"God himself, finding he was in the midst of spirits and glory, because he was more intelligent, saw proper to institute laws whereby the rest could have a privilege to advance like himself. The relationship we have with God places us in a situation to advance in knowledge. He has power to institute laws to instruct the weaker intelligences, that they may be exalted with himself, so that they might have one glory upon another, and all that knowledge, power, glory, and intelligence, which is requisite in order to save them in the world of spirits."

Note the language used here: God discovered our spirits, rather than invented them. This reminds me of the sentiment Arthur C. Clarke expressed about "the first born" in 3001 a Space Odyssey:

"... [since] in all the Galaxy, they had found nothing more precious than mind, they encouraged its dawning everywhere. They became farmers in the fields of stars."

This, to me, really illustrates the character and inquisitiveness of the Mormon faith and tradition. And I believe fractals provide a richer set of tools and symbols to better grasp and explore the Mormon picture of eternities usually symbolized as a circle.


Mandelbrot-Set Fractal

It’s important to understand the role and limits of symbolic language in revealing truths. As William James puts it so succinctly:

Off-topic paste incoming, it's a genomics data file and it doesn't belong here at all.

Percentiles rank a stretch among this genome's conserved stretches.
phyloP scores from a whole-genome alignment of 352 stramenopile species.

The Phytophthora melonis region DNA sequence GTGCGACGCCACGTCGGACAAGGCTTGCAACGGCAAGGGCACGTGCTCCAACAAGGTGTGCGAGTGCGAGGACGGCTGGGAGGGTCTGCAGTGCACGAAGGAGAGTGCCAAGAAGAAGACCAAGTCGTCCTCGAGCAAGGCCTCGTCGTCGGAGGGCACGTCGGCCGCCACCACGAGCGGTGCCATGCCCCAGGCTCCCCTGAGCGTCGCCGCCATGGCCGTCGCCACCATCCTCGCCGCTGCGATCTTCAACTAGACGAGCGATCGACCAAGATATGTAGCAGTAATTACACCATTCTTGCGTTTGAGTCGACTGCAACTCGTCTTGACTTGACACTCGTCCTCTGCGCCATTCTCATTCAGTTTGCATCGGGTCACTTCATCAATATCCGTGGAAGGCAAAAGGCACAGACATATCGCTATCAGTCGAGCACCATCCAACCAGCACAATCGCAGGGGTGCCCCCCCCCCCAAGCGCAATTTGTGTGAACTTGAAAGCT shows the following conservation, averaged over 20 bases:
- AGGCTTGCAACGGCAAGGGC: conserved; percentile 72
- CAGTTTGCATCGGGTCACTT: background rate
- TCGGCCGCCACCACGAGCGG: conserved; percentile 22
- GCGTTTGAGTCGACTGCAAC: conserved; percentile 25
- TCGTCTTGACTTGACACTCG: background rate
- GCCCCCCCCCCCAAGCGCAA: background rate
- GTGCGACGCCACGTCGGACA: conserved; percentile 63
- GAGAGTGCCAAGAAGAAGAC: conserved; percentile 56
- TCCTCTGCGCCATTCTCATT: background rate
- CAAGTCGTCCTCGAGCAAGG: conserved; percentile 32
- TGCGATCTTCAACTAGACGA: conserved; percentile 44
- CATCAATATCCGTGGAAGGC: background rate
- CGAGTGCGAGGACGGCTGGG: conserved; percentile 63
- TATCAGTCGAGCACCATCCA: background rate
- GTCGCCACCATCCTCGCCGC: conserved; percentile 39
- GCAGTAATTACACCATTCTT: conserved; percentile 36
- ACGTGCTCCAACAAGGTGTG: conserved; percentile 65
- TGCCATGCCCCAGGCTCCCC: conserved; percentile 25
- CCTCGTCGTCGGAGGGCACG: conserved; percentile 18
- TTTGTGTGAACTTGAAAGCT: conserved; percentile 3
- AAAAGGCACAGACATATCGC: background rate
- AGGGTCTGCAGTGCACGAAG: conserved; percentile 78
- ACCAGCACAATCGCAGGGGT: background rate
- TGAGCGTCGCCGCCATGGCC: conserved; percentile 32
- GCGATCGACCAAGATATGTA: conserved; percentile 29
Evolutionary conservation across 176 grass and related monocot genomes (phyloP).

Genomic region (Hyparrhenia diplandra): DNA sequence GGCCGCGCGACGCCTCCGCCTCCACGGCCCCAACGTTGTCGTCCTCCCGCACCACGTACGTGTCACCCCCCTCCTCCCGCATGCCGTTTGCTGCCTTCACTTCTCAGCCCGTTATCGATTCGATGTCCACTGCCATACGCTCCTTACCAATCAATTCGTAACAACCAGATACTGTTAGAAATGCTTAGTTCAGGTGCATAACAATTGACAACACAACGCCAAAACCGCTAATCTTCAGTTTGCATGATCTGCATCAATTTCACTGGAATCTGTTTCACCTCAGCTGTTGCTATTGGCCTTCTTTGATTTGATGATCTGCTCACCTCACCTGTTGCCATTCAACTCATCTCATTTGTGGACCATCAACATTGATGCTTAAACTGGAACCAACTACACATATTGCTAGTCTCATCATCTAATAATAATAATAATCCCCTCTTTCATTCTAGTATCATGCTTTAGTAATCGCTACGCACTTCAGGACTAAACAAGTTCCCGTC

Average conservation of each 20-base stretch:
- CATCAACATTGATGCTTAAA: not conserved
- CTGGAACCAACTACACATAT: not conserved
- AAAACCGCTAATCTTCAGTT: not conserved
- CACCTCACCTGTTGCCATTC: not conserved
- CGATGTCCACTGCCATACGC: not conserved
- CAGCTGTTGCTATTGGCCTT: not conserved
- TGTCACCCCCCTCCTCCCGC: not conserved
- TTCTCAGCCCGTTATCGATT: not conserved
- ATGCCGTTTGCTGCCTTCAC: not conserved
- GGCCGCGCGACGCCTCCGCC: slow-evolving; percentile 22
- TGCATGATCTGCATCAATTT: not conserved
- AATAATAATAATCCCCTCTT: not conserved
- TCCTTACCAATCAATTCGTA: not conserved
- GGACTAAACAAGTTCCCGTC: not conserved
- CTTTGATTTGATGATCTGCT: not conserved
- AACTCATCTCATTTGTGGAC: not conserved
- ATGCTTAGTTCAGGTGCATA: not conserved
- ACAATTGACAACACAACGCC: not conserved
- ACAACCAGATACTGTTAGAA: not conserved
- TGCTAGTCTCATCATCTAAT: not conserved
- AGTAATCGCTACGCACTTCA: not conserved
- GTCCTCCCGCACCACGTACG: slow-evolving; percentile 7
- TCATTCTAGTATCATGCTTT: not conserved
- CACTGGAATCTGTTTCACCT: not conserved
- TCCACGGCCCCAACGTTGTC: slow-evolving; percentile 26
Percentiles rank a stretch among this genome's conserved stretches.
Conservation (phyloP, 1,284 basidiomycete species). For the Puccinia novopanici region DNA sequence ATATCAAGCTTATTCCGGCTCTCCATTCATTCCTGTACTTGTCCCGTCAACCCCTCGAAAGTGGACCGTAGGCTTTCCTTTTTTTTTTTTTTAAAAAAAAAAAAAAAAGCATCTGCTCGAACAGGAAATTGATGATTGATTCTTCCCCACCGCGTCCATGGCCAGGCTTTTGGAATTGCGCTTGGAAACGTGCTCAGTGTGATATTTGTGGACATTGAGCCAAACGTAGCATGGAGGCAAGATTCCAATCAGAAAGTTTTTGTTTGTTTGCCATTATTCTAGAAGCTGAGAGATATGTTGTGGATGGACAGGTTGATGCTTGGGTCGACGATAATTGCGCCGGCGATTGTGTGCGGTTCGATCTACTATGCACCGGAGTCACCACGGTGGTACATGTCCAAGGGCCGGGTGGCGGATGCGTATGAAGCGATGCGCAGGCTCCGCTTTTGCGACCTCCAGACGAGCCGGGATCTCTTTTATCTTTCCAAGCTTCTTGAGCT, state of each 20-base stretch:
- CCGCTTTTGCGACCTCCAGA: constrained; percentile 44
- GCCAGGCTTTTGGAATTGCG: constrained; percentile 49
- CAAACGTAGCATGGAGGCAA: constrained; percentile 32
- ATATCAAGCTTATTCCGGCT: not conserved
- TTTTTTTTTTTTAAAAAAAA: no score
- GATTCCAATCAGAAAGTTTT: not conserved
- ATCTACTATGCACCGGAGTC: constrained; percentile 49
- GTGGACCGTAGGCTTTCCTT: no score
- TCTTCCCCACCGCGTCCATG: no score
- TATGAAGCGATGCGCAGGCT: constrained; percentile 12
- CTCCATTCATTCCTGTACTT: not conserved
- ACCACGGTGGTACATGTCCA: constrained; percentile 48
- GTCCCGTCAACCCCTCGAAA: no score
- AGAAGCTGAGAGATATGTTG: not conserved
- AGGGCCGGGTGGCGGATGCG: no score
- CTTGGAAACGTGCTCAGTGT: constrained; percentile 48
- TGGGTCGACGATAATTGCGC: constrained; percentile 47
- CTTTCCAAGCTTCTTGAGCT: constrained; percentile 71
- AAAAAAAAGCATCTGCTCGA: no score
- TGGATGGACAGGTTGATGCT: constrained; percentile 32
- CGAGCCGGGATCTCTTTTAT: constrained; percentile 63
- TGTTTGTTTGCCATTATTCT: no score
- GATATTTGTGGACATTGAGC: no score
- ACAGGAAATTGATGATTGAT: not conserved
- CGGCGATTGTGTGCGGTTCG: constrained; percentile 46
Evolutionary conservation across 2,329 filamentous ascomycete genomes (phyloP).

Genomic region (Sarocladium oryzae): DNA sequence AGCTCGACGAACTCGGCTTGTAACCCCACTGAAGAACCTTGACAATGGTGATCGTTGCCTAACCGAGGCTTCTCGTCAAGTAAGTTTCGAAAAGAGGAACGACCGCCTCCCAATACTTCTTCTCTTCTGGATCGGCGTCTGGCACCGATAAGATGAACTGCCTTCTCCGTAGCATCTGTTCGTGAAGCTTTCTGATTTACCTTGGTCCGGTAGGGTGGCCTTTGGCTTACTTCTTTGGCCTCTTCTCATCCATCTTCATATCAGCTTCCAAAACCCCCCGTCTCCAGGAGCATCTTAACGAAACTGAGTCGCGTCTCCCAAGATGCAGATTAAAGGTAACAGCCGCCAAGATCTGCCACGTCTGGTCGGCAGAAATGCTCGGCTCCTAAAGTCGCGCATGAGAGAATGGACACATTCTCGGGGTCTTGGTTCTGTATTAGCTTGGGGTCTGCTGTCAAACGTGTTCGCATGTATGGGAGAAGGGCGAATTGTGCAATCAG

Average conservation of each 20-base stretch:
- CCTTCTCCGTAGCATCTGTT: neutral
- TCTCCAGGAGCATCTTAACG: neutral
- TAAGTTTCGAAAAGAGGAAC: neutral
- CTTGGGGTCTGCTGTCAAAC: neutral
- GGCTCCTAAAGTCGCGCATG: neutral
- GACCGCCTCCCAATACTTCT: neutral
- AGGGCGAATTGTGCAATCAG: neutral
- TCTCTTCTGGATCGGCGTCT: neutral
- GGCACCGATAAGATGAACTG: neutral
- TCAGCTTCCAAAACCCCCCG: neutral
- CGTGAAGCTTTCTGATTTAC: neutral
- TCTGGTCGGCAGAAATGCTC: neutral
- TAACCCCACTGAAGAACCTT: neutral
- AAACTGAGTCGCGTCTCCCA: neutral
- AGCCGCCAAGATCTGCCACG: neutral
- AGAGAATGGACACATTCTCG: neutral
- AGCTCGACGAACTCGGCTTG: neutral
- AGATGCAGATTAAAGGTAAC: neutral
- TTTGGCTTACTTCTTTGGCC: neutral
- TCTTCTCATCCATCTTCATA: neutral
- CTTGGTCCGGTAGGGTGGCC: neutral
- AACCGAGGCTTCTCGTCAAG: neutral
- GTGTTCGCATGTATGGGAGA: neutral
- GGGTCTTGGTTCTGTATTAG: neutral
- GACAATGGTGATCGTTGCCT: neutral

"Religious language clothes itself in such poor symbols as our life affords."

Joseph Smith used the best symbol he had at his disposal. Some 30 years after Joseph Smith taught the principles above, Karl Weierstrass developed the first models of fractals drawing upon Leibniz's "self-similar" geometry. The field of fractals progressed, creating (or perhaps discovering) increasingly intricate, complex, and strikingly beautiful shapes and patterns. And it hasn't been until the computer revolution that these fractals have been able to be visualized. This work was pioneered by Benoit Mandelbrot with his famously discovered Mandelbrot set.

Mormonism's ontology and views on salvation are amplified by the semantics offered by fractals. Beyond the symbol of an eternal circle, the lineage and destiny of mankind and godhood can be understood as a fractal progression. Among the attributes fractals have are:
  • Self-similarity: the shape contains repeating elements and patterns but can also have infinite variety.
  • Everywhere continuous but nowhere differentiable: following the limit of fractal functions, shapes drawn by fractals are continuous (natura non facit saltus), but paradoxically often don't have derivatives at any particular point.
  • Expressed as simple iterative/recursive functions: the equations which describe fractals are self-referential and surprisingly simple.
  • Aesthetic quality: While not a mathematical attribute, the endless aesthetic quality of fractals is one of it's most striking features.
Mormonism wouldn't be the first to express a tinge of spirituality in regards to fractals. Michael Barnsley who pioneered fractal compression algorithms, expressed this belief:

"Fractals are how God created a system which gave us free will. It's the most brilliant maneuver in the universe -- to create something in which everything is free." (1)